Having slipped into permanent darkness, the protagonist of Blind stays secluded in the Oslo apartment she shares with her husband.

Eventually we learn that her name is Ingrid, but her identity barely seems to matter. The world bustles past the shut-in, alone at her window, a voyeur who can no longer see.

In the climactic development of We Are Your Friends, a Los Angeles DJ has a breakthrough. Cole (Zac Efron) constructs a dance track from sampled sounds of his recent life, including zippers, staple-guns and remarks by the Girl Who Got Away and the Friend Who Died. Both the song and the scene are preposterous, but the autobiographical audio-collage neatly exemplifies the movie, an intermittently engaging medley of genres, moods and intentions.

Driving, stunned mainstream-media accounts of Gen-Y tastes report, is becoming less popular. But learning how to operate a car still serves as a straightforward metaphor for accepting responsibility and acquiring new skills. So straightforward, in fact, that Learning to Drive is barely capable of a left turn.

Brooke is a New York spin-class instructor who plans to open a restaurant that will also be a hair salon and a community center, and furthermore has an idea for a TV show called Mistress America. This sort of aspirational multi-tasking is also characteristic of the movie that shares the name of the imaginary TV program: It's a contemporary Gen-Y satire, a throwback screwball comedy, and a notebook of random jottings by writer-director Noah Baumbach and writer-star Greta Gerwig, all stuffed into 84 minutes.

Some David Foster Wallace fans recoiled when they heard that sitcom veteran Jason Segel had been cast to play the Infinite Jest author in a movie. But Segel stretches impressively beyond expectations in The End of the Tour, an intriguing if not altogether convincing film. The actor is not just hulking physique and long hair wrapped in an unflattering bandana.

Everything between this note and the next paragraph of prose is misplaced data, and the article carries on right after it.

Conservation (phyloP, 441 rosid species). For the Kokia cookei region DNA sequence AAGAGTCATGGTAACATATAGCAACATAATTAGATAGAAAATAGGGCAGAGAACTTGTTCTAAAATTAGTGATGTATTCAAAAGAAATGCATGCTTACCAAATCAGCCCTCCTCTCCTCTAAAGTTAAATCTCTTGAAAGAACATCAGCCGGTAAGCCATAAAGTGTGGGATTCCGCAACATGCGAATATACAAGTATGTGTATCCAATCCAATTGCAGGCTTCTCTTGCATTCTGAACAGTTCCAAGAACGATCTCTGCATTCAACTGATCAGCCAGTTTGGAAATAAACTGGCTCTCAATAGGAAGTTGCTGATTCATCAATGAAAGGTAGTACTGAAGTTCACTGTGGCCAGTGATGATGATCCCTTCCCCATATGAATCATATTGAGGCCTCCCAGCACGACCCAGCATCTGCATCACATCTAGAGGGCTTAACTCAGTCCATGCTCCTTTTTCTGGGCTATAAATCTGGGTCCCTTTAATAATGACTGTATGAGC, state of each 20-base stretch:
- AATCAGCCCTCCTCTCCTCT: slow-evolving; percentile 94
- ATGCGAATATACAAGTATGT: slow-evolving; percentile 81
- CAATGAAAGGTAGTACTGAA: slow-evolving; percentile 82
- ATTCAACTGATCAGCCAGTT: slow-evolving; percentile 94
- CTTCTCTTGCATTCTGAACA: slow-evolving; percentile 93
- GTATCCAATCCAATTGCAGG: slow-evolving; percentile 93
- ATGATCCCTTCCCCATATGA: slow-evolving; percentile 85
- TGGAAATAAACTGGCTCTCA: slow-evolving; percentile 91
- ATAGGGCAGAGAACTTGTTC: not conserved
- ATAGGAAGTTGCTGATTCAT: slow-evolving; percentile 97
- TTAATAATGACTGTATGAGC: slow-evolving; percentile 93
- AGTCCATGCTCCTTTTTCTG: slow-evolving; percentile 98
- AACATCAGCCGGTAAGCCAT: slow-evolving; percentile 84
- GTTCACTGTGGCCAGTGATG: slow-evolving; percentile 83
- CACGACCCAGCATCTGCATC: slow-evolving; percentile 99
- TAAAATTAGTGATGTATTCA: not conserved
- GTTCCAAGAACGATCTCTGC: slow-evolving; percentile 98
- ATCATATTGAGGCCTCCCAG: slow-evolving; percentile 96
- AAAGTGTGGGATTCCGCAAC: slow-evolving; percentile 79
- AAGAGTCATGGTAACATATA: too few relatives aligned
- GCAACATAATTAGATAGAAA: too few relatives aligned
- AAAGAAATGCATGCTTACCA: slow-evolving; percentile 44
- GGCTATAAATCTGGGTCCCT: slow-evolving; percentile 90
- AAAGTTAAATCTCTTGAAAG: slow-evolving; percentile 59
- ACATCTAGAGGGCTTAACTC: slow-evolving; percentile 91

Imagine discovering a blog written by an attractive, vivacious woman who lives in a city torn by civil war. Imagine corresponding with that woman, falling in love with her, and receiving erotic messages and nude photos from her. Then imagine hearing that this online lover has been kidnapped, probably by her repressive country's secret police.

Almost three years ago, Joshua Oppenheimer unveiled The Act of Killing, a startling documentary about the 1965-66 mass killings in Indonesia. Its audacious ploy was to encourage unrepentant murderers to re-enact their deeds in the form of scenes from action flicks, a tactic that was extremely well-received by Western critics.

The rich are different from you and me. They can buy fresh bodies when the old ones wear out.

Well, at least they can in Self/less, a movie that raises provocative questions about identity and then doesn't think about them at all. In this sci-fi fantasy, rebottling your soul in a new vessel begets not contemplation but chase scenes. Lots of chase scenes.

Observing the consequences of the Mexican drug trade on both sides of the U.S. border, Cartel Land toggles between Arizona and the state of Michoacan, about 1,000 miles to the south. Only the latter of the twinned storylines really pays off, but that one is riveting.

A subtle portrait of an EDM Adam, Eden is neither a star-is-born fable nor a soul-is-lost parable. In 1992, teenage Paul (Felix de Givry) gives his life to Paris' house-music scene. Two decades later, he reluctantly takes it back.

"How much trouble can one poet be?" That's literature professor John Malcolm Brinnin's rhetorical response to his buttoned-way-down colleagues' fears about a writer's proposed visit to New York in 1950. Today, the query can't be heard as anything other than an inside joke. For the poet is Dylan Thomas, who was trouble for most of his 39 years.

Pages